Statistical Mischief and "The Catholic Vote"
Much has already been written about “the Catholic vote” in this year’s presidential election. Brace yourself for more—much of it thinly disguised politicking by partisans.
Why the focus on Catholics?
Because Catholics represent the largest religious denomination in the nation and Catholic voters are disproportionately represented in many of the critical “swing” states a presidential candidate needs to win.
But contrary to much of what you might read, because of the very size and diversity of the Catholic population, it would be an error to consider this large group of voters as somehow constituting a “voting bloc”—a bloc somehow broadly receptive to political appeals aimed at Catholics-as-Catholics.
However, studies have shown, that a subset of “Catholic voters”—those who attend mass on at least a weekly basis—are far more likely to say their faith and values are significant factors in how they vote. This is the group of “Catholic voters” who actually help determine election outcomes.
In recent presidential elections this group of voters have become increasingly Republican in their presidential voting. According to CNN election day exit polls, in 2012 Mitt Romney received 57% percent of their support compared to just 42% for President Obama.
Which brings us to the latest bit of statistical mischief gaining traction in this year’s bizarre presidential election.
The wellspring of this mischief is a recent Pew survey, “Evangelicals Rally to Trump, Religious ‘Nones’ Back Clinton.” Pew has a longstanding and well-deserved reputation for its comprehensive national surveys on a wide range of topics and the mischief is not theirs, rather it is the result of others abusing one small piece of their survey.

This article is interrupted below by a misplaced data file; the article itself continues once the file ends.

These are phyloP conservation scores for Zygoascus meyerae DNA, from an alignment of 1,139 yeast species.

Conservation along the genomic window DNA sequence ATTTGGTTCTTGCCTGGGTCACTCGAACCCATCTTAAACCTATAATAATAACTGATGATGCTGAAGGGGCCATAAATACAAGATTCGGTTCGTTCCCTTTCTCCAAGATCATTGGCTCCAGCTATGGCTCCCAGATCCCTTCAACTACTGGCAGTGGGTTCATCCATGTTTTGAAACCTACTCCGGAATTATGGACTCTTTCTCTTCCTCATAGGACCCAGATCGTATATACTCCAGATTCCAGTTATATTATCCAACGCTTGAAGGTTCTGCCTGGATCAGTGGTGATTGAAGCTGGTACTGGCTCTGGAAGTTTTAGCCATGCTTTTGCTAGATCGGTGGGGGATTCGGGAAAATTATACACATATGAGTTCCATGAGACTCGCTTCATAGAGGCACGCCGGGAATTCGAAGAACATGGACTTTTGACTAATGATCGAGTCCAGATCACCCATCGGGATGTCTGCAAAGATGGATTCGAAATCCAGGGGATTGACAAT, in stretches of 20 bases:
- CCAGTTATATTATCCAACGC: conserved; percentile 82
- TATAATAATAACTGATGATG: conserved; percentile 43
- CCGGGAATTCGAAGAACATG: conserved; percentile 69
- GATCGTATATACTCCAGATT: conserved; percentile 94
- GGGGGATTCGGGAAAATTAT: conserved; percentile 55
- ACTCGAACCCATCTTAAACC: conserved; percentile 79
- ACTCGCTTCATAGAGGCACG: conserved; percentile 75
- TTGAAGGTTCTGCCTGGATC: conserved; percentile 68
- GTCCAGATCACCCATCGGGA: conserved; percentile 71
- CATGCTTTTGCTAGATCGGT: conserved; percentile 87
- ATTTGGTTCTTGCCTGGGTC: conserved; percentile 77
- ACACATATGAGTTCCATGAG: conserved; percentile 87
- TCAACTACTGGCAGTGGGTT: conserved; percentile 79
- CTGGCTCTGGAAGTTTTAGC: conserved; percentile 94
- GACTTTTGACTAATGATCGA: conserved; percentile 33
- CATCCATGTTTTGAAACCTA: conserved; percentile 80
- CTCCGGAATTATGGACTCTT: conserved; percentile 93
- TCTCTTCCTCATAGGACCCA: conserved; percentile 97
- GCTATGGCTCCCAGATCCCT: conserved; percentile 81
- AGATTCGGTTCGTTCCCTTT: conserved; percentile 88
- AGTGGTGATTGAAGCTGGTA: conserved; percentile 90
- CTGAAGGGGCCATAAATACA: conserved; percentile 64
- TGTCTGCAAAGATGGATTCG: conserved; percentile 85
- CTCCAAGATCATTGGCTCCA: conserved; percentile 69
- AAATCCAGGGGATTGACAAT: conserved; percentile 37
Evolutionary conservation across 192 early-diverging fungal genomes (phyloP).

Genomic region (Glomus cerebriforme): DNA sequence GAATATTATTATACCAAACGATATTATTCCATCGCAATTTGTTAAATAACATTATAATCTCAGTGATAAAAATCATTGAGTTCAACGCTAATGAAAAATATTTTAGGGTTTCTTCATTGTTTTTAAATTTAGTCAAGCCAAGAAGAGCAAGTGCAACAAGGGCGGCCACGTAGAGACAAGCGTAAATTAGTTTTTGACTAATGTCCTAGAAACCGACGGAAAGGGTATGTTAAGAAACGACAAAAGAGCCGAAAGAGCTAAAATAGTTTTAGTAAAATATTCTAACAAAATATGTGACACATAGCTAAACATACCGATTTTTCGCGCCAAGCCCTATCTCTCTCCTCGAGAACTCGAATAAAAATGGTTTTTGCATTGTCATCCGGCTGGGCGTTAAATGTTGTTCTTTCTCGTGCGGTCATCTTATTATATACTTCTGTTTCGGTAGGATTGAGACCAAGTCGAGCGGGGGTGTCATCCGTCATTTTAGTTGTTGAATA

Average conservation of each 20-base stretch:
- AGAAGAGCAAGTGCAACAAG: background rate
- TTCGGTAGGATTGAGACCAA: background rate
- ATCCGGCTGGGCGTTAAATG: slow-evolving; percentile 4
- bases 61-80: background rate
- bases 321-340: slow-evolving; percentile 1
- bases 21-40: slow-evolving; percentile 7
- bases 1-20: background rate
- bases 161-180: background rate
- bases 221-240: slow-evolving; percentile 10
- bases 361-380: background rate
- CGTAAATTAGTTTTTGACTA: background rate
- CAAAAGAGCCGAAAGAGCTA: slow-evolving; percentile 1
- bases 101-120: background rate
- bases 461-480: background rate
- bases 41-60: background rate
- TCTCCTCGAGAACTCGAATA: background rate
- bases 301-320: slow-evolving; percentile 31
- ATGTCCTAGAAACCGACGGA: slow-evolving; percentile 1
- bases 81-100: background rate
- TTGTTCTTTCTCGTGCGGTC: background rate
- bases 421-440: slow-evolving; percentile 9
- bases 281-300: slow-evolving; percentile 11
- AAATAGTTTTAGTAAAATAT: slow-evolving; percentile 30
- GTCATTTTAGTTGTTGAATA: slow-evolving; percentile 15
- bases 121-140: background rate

Although the overall findings of Pew Research Center’s survey on the voting patterns of religious voters were unsurprising—and tracked patterns in 2012—much has been said about the poll’s findings regarding a change in voting habits of weekly church-attending Catholics. And herein lies the statistical misunderstanding which has morphed into mischief.
According to the poll, weekly church-attending Catholics have shifted from the Republican presidential candidate to the Democrat presidential candidate by a swing of 22 points since a comparable poll in 2012. In the June 2016 poll, Clinton had a 19-point (57-38) advantage among weekly church-attending Catholics, whereas Mitt Romney had a 3-point (48-45) lead among this subgroup in the comparable June 2012 Pew survey.
These findings are being presented by some as the Clinton/Kaine ticket bringing Catholic voters back to the Democrats, but it is worth taking a closer look at the data before jumping to conclusions.
Anyone citing the recent Pew poll numbers as strong evidence of a seismic shift in “faithful Catholic” voting is on very shaky ground.
In the Pew survey, “weekly church-attending, Catholic, registered voters” has a sample size of only 138 people—giving it a whopping +/- 10% margin of error. But even more significant is that the demographics of that sample also changed dramatically from the comparable 2012 survey.
In the 2012 survey “White, non-Hispanic” respondents comprised 78 percent of the sample; in 2016 they were only 61 percent. Given that Hispanics, Blacks, and Asians overwhelmingly lean Democratic, the increase in their portion of the sample from 22 percent to 39 percent (a 77 percent increase!) would have caused a large shift in Pew’s findings, regardless of the candidates. Clinton supporters are anxious to point to this shift as specific evidence of faithful Catholics rejecting Trump, when, in fact, the huge demographic sampling change would have negatively impacted any Republican candidate.
Clinton partisans are using a dubious statistic the same way a drunk uses a lamp post: more for support than illumination. More thoughtful observers should not make the same mistake.